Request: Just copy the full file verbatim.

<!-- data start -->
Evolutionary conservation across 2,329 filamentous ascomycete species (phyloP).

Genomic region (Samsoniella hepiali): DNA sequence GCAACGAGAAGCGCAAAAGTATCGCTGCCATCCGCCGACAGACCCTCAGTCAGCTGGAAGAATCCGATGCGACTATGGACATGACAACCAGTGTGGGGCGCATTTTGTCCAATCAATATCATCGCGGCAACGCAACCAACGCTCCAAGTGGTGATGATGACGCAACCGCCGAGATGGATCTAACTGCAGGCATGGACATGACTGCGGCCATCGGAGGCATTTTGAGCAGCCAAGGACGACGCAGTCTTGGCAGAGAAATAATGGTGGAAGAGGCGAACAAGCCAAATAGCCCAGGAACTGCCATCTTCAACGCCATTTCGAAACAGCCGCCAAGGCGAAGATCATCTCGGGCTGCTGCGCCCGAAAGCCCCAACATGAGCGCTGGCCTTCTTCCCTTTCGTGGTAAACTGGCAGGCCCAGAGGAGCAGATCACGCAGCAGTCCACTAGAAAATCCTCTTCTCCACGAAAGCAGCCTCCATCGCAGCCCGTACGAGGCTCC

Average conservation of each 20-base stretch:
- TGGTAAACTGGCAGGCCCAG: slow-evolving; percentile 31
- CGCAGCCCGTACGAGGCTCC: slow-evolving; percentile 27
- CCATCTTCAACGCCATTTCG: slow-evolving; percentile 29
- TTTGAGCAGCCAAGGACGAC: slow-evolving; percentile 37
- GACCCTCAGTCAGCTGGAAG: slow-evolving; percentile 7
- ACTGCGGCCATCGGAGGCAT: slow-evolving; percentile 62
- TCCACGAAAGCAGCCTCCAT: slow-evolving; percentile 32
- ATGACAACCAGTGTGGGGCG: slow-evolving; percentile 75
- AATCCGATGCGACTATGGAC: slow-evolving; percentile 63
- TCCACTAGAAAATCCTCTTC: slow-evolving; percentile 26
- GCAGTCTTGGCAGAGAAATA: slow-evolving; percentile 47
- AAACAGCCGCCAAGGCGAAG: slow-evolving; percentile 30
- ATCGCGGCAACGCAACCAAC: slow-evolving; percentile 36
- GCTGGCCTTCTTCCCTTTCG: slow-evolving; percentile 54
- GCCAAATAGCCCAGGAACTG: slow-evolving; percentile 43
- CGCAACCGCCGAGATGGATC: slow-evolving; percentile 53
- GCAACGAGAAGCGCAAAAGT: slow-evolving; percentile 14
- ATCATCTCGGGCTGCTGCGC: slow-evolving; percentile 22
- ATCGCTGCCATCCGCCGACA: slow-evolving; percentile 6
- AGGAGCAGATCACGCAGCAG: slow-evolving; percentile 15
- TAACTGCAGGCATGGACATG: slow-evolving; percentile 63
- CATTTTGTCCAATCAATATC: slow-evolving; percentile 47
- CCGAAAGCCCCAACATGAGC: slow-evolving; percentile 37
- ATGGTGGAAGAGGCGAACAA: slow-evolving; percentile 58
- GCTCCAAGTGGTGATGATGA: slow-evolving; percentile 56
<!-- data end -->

Evolutionary conservation across 2,329 filamentous ascomycete species (phyloP).

Genomic region (Samsoniella hepiali): DNA sequence GCAACGAGAAGCGCAAAAGTATCGCTGCCATCCGCCGACAGACCCTCAGTCAGCTGGAAGAATCCGATGCGACTATGGACATGACAACCAGTGTGGGGCGCATTTTGTCCAATCAATATCATCGCGGCAACGCAACCAACGCTCCAAGTGGTGATGATGACGCAACCGCCGAGATGGATCTAACTGCAGGCATGGACATGACTGCGGCCATCGGAGGCATTTTGAGCAGCCAAGGACGACGCAGTCTTGGCAGAGAAATAATGGTGGAAGAGGCGAACAAGCCAAATAGCCCAGGAACTGCCATCTTCAACGCCATTTCGAAACAGCCGCCAAGGCGAAGATCATCTCGGGCTGCTGCGCCCGAAAGCCCCAACATGAGCGCTGGCCTTCTTCCCTTTCGTGGTAAACTGGCAGGCCCAGAGGAGCAGATCACGCAGCAGTCCACTAGAAAATCCTCTTCTCCACGAAAGCAGCCTCCATCGCAGCCCGTACGAGGCTCC

Average conservation of each 20-base stretch:
- TGGTAAACTGGCAGGCCCAG: slow-evolving; percentile 31
- CGCAGCCCGTACGAGGCTCC: slow-evolving; percentile 27
- CCATCTTCAACGCCATTTCG: slow-evolving; percentile 29
- TTTGAGCAGCCAAGGACGAC: slow-evolving; percentile 37
- GACCCTCAGTCAGCTGGAAG: slow-evolving; percentile 7
- ACTGCGGCCATCGGAGGCAT: slow-evolving; percentile 62
- TCCACGAAAGCAGCCTCCAT: slow-evolving; percentile 32
- ATGACAACCAGTGTGGGGCG: slow-evolving; percentile 75
- AATCCGATGCGACTATGGAC: slow-evolving; percentile 63
- TCCACTAGAAAATCCTCTTC: slow-evolving; percentile 26
- GCAGTCTTGGCAGAGAAATA: slow-evolving; percentile 47
- AAACAGCCGCCAAGGCGAAG: slow-evolving; percentile 30
- ATCGCGGCAACGCAACCAAC: slow-evolving; percentile 36
- GCTGGCCTTCTTCCCTTTCG: slow-evolving; percentile 54
- GCCAAATAGCCCAGGAACTG: slow-evolving; percentile 43
- CGCAACCGCCGAGATGGATC: slow-evolving; percentile 53
- GCAACGAGAAGCGCAAAAGT: slow-evolving; percentile 14
- ATCATCTCGGGCTGCTGCGC: slow-evolving; percentile 22
- ATCGCTGCCATCCGCCGACA: slow-evolving; percentile 6
- AGGAGCAGATCACGCAGCAG: slow-evolving; percentile 15
- TAACTGCAGGCATGGACATG: slow-evolving; percentile 63
- CATTTTGTCCAATCAATATC: slow-evolving; percentile 47
- CCGAAAGCCCCAACATGAGC: slow-evolving; percentile 37
- ATGGTGGAAGAGGCGAACAA: slow-evolving; percentile 58
- GCTCCAAGTGGTGATGATGA: slow-evolving; percentile 56